Carpenter, Colvin: The harmony of friendship

Carpenter, Colvin: The harmony of friendship

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Shawn Colvin Mary Chapin Carpenter

Shawn Colvin, left, and Mary Chapin Carpenter are coming to Corvallis for a Dec. 10 performance at the LaSells Stewart Center on the Oregon State University campus. 

If you could hear a beautiful friendship, it might sound like Shawn Colvin and Mary Chapin Carpenter. But then, if you’re familiar with their discographies, you probably have.

The two met early in their careers — the mid- to late ’80s sometime — at an Alexandria, Virginia, club called The Birchmere, where many folk artists and singer-songwriters have built and maintained their reputations. Carpenter released her first record, “Hometown Girl,” in 1987. Following stints in bands, Colvin had gone it alone to become an integral piece of the East Coast troubadour puzzle, distributing live cassettes to spread the word and showing up on Suzanne Vega’s 1987 breakthrough, “Solitude Standing,” a low-key — for the period, that is, unassuming, relatively unadorned — stunner led by the single “Luka,” one of those rare character studies that penetrated the decade’s otherwise stubbornly mechanized zeitgeist.

“[O]ne of the things that made us such fast friends,” Carpenter told the News & Advance’s Emma Schkloven in early November, “is that we discovered very quickly, the way you do with someone, that we loved so many of the same songwriters and singers and records.”

They proved so simpatico they became fixtures on each other’s albums, starting with Carpenter’s “Hometown” follow-up, “State of the Heart”; those are Colvin’s harmonies sweetening the jaunty “Quittin’ Time” (a No. 7 Billboard Country hit) and bolstering Carpenter’s display of personal strength on “Never Had It So Good” (No. 8). It was released in 1989, the same year Colvin joined her friend on the Columbia Records roster and issued her own crisply audacious debut, “Steady On,” where the assured “Diamond in the Rough” flirted sonically past roots music’s rustic borders and “Shotgun Down the Avalanche” sprawled in hibernal allure.

“I was pretty confident going into that record,” Colvin recalled to Gary Schwind of Americana Highways earlier this year. “I didn’t think anything would happen with it, but I was proud of everything. It hasn’t changed for me. The songs are satisfying to sing and play."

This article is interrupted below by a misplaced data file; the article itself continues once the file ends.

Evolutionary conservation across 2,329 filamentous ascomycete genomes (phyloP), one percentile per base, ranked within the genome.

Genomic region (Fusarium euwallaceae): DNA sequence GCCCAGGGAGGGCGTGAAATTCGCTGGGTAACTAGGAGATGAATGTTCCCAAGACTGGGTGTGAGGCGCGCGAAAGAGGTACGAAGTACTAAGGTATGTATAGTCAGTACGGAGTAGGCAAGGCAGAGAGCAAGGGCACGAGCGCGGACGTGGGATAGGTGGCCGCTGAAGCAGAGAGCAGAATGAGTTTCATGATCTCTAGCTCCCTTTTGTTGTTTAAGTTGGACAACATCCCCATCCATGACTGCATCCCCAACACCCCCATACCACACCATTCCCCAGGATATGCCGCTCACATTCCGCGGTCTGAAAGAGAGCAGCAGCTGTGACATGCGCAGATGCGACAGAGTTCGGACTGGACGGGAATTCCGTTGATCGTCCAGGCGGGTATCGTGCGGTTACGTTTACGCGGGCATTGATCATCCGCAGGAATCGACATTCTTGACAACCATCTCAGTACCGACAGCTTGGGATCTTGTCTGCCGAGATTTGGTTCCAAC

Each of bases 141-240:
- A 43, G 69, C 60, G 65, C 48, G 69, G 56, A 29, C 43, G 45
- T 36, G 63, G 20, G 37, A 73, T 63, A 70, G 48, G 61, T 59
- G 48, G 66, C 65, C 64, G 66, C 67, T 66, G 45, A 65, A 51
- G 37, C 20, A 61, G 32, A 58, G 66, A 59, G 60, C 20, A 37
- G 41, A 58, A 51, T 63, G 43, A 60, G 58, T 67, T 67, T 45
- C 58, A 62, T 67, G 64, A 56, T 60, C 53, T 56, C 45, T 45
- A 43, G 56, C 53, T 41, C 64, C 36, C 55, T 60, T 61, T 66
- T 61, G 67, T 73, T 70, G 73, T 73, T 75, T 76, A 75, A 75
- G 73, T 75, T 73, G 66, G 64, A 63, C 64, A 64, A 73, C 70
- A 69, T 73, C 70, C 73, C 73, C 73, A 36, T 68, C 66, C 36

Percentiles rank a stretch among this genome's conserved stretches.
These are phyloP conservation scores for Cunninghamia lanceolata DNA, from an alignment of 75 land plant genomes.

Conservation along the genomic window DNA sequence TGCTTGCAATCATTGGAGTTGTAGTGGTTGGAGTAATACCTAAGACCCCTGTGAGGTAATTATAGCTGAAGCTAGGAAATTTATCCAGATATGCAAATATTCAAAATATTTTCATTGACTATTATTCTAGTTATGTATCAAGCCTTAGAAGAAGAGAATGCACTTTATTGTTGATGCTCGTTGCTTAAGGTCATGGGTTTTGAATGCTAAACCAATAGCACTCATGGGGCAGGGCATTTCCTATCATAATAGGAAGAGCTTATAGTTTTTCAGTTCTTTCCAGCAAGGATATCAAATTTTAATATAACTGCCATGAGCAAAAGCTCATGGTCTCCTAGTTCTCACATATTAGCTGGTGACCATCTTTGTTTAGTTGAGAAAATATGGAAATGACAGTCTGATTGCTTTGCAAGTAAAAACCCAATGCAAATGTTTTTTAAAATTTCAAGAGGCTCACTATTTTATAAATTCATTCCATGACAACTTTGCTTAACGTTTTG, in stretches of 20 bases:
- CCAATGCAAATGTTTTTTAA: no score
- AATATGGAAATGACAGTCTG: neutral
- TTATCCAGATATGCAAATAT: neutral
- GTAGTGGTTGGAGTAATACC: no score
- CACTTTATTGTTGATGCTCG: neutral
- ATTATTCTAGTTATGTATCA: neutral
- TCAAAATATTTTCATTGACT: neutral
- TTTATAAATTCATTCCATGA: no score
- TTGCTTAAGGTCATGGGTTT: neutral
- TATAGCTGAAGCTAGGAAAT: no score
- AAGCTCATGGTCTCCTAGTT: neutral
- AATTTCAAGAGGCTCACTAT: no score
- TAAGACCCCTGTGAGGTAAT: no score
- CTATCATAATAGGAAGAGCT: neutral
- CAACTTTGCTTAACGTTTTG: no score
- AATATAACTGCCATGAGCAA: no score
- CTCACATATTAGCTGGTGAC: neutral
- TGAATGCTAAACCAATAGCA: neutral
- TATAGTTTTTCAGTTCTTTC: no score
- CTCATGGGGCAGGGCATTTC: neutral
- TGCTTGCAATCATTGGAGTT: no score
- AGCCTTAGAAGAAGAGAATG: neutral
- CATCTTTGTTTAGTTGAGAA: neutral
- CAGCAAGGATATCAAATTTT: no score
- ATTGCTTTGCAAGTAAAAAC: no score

Their careers continued to blossom unabated. In 1992, Carpenter unleashed “Come On Come On,” an album so definitive it produced two years’ worth of hits and has sold nearly 3 million copies. Colvin was there, too — as were Roseanne Cash and the Indigo Girls — lending power to the Grammy-winning “Passionate Kisses,” the Grammy-nominated “He Thinks He’ll Keep Her” and its final single, “I Take My Chances,” released only six months before “Come On”'s full-length successor, “Stones in the Road,” home to her biggest Country hit, “Shut Up and Kiss Me.”

Emotional turmoil inspired Colvin’s “A Few Small Repairs” (1997), and naturally it became her best-known and biggest-selling work, due in part, perhaps, to its fearless self-reflection and willingness to explore its own damage. The prickly “Sunny Came Home” alternates between darkness and light as its title character reduces her past to literal embers. It reached No. 7 on the Billboard Hot 100 chart and landed her two Grammys. (Also not to be missed: “You and the Mona Lisa,” “Get Out of This House,” “84,000 Different Delusions, “Nothin’ on Me” and “Suicide Alley.”)

These, of course, are but highlights, truncated for the demands of vanishing space. Both women can look back upon far greater accomplishments and continue adding to already expansive catalogs. This year Colvin revisited “Steady On” for its 30th anniversary in an experiment that imbues the original’s exuberance with life experience. Carpenter did the same on 2018’s “Sometimes Just the Sky,” reflecting upon her previous work through a newer/older prism. Note the years accrued in a striking update of “Heroes and Heroines” from 1987’s “Hometown Girl” — the wistfulness, the distance, the weight.

Carpenter and Colvin have returned to the road together, displaying their natural chemistry and swapping stories before audiences in a 27-date nationwide tour that includes a stop in Corvallis.

The show begins at 7:30 p.m. Tuesday, Dec. 10, at the LaSells Stewart Center, 875 SW 26th St., on the Oregon State University campus in Corvallis. Reserved seats are $35-$40 in advance or $40-$50 at the door, although tickets for this rare opportunity aren’t guaranteed to be available much longer. For more information, visit https://bit.ly/2DGfvHy.

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